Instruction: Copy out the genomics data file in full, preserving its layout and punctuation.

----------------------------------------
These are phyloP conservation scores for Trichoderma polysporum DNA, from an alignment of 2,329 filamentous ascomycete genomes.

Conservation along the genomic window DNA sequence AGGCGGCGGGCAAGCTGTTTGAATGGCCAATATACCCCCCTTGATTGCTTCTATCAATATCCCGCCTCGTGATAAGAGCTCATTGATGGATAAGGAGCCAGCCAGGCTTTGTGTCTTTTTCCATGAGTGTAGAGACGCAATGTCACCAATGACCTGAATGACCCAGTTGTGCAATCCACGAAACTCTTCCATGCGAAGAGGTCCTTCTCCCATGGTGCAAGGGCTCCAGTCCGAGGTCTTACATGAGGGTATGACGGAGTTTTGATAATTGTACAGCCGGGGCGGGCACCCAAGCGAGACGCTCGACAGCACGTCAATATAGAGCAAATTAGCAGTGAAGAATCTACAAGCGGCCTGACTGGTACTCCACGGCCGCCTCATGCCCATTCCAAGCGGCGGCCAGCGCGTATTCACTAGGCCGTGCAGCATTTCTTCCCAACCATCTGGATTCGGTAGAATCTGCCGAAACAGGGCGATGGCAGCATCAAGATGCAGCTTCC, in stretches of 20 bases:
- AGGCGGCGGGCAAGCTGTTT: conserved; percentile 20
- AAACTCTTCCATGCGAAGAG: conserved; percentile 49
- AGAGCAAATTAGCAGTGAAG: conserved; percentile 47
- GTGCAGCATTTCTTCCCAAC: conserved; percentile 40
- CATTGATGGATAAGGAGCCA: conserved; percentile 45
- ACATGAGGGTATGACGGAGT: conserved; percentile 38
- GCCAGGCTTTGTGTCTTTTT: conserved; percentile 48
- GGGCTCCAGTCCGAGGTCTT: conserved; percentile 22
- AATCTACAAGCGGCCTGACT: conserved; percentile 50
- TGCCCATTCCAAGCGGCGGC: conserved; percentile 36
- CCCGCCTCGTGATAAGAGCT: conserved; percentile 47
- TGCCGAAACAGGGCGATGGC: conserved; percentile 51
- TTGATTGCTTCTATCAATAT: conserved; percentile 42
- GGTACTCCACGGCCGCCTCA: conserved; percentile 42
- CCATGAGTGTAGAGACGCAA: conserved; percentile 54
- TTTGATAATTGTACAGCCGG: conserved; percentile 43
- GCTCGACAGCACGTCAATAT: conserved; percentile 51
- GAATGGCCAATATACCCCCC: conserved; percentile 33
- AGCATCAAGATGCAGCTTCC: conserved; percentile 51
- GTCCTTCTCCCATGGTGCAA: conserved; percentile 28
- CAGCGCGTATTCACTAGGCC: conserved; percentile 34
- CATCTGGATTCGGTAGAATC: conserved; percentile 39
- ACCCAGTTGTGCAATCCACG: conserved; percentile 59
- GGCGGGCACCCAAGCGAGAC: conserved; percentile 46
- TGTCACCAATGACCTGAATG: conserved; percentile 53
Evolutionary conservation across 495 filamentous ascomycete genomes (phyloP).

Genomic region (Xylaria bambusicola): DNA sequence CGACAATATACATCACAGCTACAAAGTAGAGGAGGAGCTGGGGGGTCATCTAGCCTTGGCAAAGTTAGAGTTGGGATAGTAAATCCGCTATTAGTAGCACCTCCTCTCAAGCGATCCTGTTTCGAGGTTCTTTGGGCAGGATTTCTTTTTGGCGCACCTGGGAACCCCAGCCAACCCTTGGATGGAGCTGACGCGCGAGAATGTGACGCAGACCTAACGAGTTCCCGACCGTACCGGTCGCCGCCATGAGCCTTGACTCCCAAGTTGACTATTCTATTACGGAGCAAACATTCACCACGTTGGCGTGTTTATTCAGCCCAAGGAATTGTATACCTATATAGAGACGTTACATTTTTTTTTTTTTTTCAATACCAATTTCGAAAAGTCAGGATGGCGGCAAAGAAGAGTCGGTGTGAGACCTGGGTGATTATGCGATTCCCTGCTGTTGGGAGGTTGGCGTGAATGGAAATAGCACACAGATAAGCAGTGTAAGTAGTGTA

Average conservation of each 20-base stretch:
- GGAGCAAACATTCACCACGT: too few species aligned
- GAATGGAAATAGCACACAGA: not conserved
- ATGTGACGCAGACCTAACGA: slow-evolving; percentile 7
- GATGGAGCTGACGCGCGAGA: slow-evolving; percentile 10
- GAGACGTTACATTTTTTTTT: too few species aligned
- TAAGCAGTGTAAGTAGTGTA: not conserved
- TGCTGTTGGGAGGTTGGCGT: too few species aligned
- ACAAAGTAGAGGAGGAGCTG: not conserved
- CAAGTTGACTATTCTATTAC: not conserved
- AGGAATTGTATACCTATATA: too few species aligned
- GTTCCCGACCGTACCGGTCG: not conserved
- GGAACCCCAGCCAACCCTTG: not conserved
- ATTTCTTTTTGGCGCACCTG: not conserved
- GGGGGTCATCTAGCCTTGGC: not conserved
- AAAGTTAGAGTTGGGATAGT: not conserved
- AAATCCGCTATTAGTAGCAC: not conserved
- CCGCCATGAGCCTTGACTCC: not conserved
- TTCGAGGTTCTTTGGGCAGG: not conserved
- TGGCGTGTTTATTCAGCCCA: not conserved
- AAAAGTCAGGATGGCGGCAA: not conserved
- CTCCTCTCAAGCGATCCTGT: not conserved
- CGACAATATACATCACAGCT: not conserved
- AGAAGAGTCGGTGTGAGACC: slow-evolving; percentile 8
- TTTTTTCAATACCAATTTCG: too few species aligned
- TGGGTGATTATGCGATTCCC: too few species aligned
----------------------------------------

These are phyloP conservation scores for Trichoderma polysporum DNA, from an alignment of 2,329 filamentous ascomycete genomes.

Conservation along the genomic window DNA sequence AGGCGGCGGGCAAGCTGTTTGAATGGCCAATATACCCCCCTTGATTGCTTCTATCAATATCCCGCCTCGTGATAAGAGCTCATTGATGGATAAGGAGCCAGCCAGGCTTTGTGTCTTTTTCCATGAGTGTAGAGACGCAATGTCACCAATGACCTGAATGACCCAGTTGTGCAATCCACGAAACTCTTCCATGCGAAGAGGTCCTTCTCCCATGGTGCAAGGGCTCCAGTCCGAGGTCTTACATGAGGGTATGACGGAGTTTTGATAATTGTACAGCCGGGGCGGGCACCCAAGCGAGACGCTCGACAGCACGTCAATATAGAGCAAATTAGCAGTGAAGAATCTACAAGCGGCCTGACTGGTACTCCACGGCCGCCTCATGCCCATTCCAAGCGGCGGCCAGCGCGTATTCACTAGGCCGTGCAGCATTTCTTCCCAACCATCTGGATTCGGTAGAATCTGCCGAAACAGGGCGATGGCAGCATCAAGATGCAGCTTCC, in stretches of 20 bases:
- AGGCGGCGGGCAAGCTGTTT: conserved; percentile 20
- AAACTCTTCCATGCGAAGAG: conserved; percentile 49
- AGAGCAAATTAGCAGTGAAG: conserved; percentile 47
- GTGCAGCATTTCTTCCCAAC: conserved; percentile 40
- CATTGATGGATAAGGAGCCA: conserved; percentile 45
- ACATGAGGGTATGACGGAGT: conserved; percentile 38
- GCCAGGCTTTGTGTCTTTTT: conserved; percentile 48
- GGGCTCCAGTCCGAGGTCTT: conserved; percentile 22
- AATCTACAAGCGGCCTGACT: conserved; percentile 50
- TGCCCATTCCAAGCGGCGGC: conserved; percentile 36
- CCCGCCTCGTGATAAGAGCT: conserved; percentile 47
- TGCCGAAACAGGGCGATGGC: conserved; percentile 51
- TTGATTGCTTCTATCAATAT: conserved; percentile 42
- GGTACTCCACGGCCGCCTCA: conserved; percentile 42
- CCATGAGTGTAGAGACGCAA: conserved; percentile 54
- TTTGATAATTGTACAGCCGG: conserved; percentile 43
- GCTCGACAGCACGTCAATAT: conserved; percentile 51
- GAATGGCCAATATACCCCCC: conserved; percentile 33
- AGCATCAAGATGCAGCTTCC: conserved; percentile 51
- GTCCTTCTCCCATGGTGCAA: conserved; percentile 28
- CAGCGCGTATTCACTAGGCC: conserved; percentile 34
- CATCTGGATTCGGTAGAATC: conserved; percentile 39
- ACCCAGTTGTGCAATCCACG: conserved; percentile 59
- GGCGGGCACCCAAGCGAGAC: conserved; percentile 46
- TGTCACCAATGACCTGAATG: conserved; percentile 53
Evolutionary conservation across 495 filamentous ascomycete genomes (phyloP).

Genomic region (Xylaria bambusicola): DNA sequence CGACAATATACATCACAGCTACAAAGTAGAGGAGGAGCTGGGGGGTCATCTAGCCTTGGCAAAGTTAGAGTTGGGATAGTAAATCCGCTATTAGTAGCACCTCCTCTCAAGCGATCCTGTTTCGAGGTTCTTTGGGCAGGATTTCTTTTTGGCGCACCTGGGAACCCCAGCCAACCCTTGGATGGAGCTGACGCGCGAGAATGTGACGCAGACCTAACGAGTTCCCGACCGTACCGGTCGCCGCCATGAGCCTTGACTCCCAAGTTGACTATTCTATTACGGAGCAAACATTCACCACGTTGGCGTGTTTATTCAGCCCAAGGAATTGTATACCTATATAGAGACGTTACATTTTTTTTTTTTTTTCAATACCAATTTCGAAAAGTCAGGATGGCGGCAAAGAAGAGTCGGTGTGAGACCTGGGTGATTATGCGATTCCCTGCTGTTGGGAGGTTGGCGTGAATGGAAATAGCACACAGATAAGCAGTGTAAGTAGTGTA

Average conservation of each 20-base stretch:
- GGAGCAAACATTCACCACGT: too few species aligned
- GAATGGAAATAGCACACAGA: not conserved
- ATGTGACGCAGACCTAACGA: slow-evolving; percentile 7
- GATGGAGCTGACGCGCGAGA: slow-evolving; percentile 10
- GAGACGTTACATTTTTTTTT: too few species aligned
- TAAGCAGTGTAAGTAGTGTA: not conserved
- TGCTGTTGGGAGGTTGGCGT: too few species aligned
- ACAAAGTAGAGGAGGAGCTG: not conserved
- CAAGTTGACTATTCTATTAC: not conserved
- AGGAATTGTATACCTATATA: too few species aligned
- GTTCCCGACCGTACCGGTCG: not conserved
- GGAACCCCAGCCAACCCTTG: not conserved
- ATTTCTTTTTGGCGCACCTG: not conserved
- GGGGGTCATCTAGCCTTGGC: not conserved
- AAAGTTAGAGTTGGGATAGT: not conserved
- AAATCCGCTATTAGTAGCAC: not conserved
- CCGCCATGAGCCTTGACTCC: not conserved
- TTCGAGGTTCTTTGGGCAGG: not conserved
- TGGCGTGTTTATTCAGCCCA: not conserved
- AAAAGTCAGGATGGCGGCAA: not conserved
- CTCCTCTCAAGCGATCCTGT: not conserved
- CGACAATATACATCACAGCT: not conserved
- AGAAGAGTCGGTGTGAGACC: slow-evolving; percentile 8
- TTTTTTCAATACCAATTTCG: too few species aligned
- TGGGTGATTATGCGATTCCC: too few species aligned